Bullet weights run from 140 to 250 grains, so a handloader can tailor loads to anything he wants or needs. I bought 3,000 Nosler Partition 180-grain bullets a few years ago, so in a pinch I can use one bullet in .300 Blackout, .308, ’06, and .300 Win Mag.

The first rifle is a sporterized 1903 Springfield. My Dad bought it for $7 in 1946 and rebuilt it. It has killed a truckload of critters.

A few years ago, I cut and re-crowned the barrel, reblued it, refinished the stock, and replaced the old Weaver 4X scope with a Leupold 3X9. While it was apart, I replaced the GI trigger with a drop-in Timney Trigger that breaks cleanly. This rifle is rugged, accurate, and very reliable.

The second is a stock 03-A3 Springfield. As WWII approached, the Army realized the standard ’03 required too many milled parts, so they began using some stamped parts. They also replaced the rear ladder sight with an aperture, which I prefer.

I recently picked up a belt with stripper clip pouches and a bayonet. It’ll be off to Thunder Ranch next year for Clint’s military rifle class.


Every major rifle manufacturer builds quality guns, in any caliber, finish, bolt type, and sights that you prefer. S.W.A.T. recently did a review of Scout rifles, and any one of them would be a good choice. You can get short, quick rifles to long-range precision; claw extractors if you like them better and chambered for .375 Ultra Mag if you’re into pain.

Browning, Winchester, Ruger, Mossberg, and Savage all make good guns. Lots of custom and semi-custom guns are out there, if you have the time, money, and need. I prefer a simple, rugged gun for all-around use.

I just finished a mid-range rifle class at Thunder Ranch. I shot an M700 .308 in a Magpul drop-in Hunter stock, magazine conversion kit, and Leupold glass.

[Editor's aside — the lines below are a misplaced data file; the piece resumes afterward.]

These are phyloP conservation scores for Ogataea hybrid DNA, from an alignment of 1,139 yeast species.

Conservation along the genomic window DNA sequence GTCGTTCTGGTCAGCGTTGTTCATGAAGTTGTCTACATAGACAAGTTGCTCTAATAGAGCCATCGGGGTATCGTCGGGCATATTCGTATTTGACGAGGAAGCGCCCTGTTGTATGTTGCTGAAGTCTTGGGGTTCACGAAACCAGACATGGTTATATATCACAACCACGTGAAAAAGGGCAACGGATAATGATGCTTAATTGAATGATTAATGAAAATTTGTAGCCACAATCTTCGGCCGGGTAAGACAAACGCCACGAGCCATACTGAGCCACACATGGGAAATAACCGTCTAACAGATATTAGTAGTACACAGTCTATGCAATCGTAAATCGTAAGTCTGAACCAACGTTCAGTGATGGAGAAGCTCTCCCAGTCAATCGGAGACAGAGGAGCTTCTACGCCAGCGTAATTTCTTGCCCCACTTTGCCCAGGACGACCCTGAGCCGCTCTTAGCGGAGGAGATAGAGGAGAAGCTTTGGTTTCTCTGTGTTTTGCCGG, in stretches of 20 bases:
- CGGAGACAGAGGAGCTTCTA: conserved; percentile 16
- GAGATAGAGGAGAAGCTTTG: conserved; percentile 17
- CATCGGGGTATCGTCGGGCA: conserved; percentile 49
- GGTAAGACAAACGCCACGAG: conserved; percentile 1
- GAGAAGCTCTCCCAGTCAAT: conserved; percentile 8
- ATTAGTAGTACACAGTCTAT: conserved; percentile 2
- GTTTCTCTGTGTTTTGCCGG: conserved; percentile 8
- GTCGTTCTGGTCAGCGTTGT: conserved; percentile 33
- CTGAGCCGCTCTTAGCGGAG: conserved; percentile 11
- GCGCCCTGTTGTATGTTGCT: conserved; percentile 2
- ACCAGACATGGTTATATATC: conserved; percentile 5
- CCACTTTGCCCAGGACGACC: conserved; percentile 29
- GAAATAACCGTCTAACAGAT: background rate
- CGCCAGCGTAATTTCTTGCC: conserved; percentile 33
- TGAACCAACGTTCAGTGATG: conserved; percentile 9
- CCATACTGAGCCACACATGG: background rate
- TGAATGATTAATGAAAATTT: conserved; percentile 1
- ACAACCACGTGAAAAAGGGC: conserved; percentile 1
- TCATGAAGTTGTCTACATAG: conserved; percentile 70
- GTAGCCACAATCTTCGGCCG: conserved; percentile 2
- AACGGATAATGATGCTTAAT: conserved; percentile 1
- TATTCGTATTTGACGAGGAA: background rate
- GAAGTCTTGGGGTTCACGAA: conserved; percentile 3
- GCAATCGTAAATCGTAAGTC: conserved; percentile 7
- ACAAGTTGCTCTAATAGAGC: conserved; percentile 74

On my first shot on Day Two, I hit steel at 700 yards. There’s no need to break the bank to get a common caliber that will do anything you need to do.

Prowl gun shops and gun shows, look for a manufacturer and caliber you like, and try one. Don’t sweat that it has dings, wear, doesn’t take a magazine, and isn’t black. If you do your part, it will do its part.

The common denominators with several of the guns are good glass and a simple operating system. Other than the .22s, I have two operating systems: the Mauser and the Remington (the ‘03 Springfield was a patent infringement on Mauser, so they work about the same).

I can run the guns well and as quickly as needed, especially the Remingtons. The scoped rifles also have good glass. Although there are many quality scope manufacturers, I generally stay with Leupold for the quality, warranty, and satisfaction with years of use.

I have no plans to dump all my black guns and go back 150 years in technology. But at minimal cost I can add a layer of protection that is effective, low-profile, and will do whatever I need to do.

The last election probably got us a reprieve from Draconian federal gun bans, but no one knows what will happen in four, eight, or 12 years.

In addition to reliability, caliber selection, and accuracy, another plus of a common, plain bolt-action rifle is that it isn’t a “bad” gun. It lacks all the features that make an “assault weapon,” so it isn’t viewed as dangerous or evil. Some bolt actions even have that old brown stuff called “wood” that makes them good looking, on top of all their other positive features.

Jeff Hall is a former soldier, retired Alaska State Trooper, and martial arts grandmaster. He can be reached at soke@hojutsu.com.